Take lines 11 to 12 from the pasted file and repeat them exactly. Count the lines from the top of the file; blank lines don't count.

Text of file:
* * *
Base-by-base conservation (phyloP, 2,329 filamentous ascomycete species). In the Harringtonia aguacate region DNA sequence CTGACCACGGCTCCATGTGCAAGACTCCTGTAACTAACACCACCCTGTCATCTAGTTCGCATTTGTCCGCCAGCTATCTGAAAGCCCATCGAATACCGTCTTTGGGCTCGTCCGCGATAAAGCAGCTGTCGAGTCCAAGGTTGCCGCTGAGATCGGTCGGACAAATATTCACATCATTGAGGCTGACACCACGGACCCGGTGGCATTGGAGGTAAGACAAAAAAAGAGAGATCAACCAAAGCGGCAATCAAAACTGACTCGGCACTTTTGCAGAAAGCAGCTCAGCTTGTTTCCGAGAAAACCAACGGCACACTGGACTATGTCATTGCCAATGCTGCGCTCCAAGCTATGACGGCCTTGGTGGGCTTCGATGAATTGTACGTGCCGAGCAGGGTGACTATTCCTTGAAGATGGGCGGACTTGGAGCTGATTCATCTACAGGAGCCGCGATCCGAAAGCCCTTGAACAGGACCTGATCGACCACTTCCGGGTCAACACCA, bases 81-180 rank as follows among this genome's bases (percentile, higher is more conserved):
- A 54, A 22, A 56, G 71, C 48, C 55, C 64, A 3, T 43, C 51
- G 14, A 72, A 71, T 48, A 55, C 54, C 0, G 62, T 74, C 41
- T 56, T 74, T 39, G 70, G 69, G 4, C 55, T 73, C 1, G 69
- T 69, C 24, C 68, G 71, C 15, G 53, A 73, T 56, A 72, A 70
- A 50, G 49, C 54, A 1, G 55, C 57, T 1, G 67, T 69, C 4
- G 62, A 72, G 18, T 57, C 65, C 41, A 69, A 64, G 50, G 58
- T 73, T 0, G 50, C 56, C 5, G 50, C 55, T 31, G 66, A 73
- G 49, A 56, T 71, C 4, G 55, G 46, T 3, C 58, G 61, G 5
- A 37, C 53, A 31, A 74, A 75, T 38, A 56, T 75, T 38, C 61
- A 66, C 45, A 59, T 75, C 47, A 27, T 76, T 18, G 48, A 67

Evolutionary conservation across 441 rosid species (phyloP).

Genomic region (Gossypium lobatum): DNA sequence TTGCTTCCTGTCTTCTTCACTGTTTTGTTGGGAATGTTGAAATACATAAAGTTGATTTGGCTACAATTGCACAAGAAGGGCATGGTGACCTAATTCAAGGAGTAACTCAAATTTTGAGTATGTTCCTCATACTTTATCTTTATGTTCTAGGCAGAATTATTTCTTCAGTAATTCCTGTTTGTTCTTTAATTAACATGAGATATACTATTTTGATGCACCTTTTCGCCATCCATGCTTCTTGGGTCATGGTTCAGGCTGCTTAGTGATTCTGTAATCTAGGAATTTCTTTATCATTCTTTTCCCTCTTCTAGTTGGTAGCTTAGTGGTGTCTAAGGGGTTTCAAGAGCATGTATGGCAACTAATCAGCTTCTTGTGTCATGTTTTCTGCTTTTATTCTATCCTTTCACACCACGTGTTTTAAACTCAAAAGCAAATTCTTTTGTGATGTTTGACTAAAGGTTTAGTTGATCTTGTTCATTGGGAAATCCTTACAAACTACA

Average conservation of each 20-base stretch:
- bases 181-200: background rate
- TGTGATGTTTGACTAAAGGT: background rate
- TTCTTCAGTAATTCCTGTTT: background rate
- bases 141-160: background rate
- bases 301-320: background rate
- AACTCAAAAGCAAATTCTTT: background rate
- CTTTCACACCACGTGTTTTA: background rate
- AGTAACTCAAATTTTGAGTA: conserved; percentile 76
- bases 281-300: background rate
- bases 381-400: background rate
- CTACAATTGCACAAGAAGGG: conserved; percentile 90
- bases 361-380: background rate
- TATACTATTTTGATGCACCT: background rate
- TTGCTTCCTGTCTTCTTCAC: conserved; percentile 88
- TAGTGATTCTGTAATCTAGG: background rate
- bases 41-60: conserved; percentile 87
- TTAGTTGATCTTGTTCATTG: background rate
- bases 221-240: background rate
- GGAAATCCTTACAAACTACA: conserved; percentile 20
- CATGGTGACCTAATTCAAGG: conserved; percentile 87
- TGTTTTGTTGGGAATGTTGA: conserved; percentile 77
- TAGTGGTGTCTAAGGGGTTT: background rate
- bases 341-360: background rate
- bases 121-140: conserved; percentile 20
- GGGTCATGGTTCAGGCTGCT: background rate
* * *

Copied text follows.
- A 66, C 45, A 59, T 75, C 47, A 27, T 76, T 18, G 48, A 67

Evolutionary conservation across 441 rosid species (phyloP).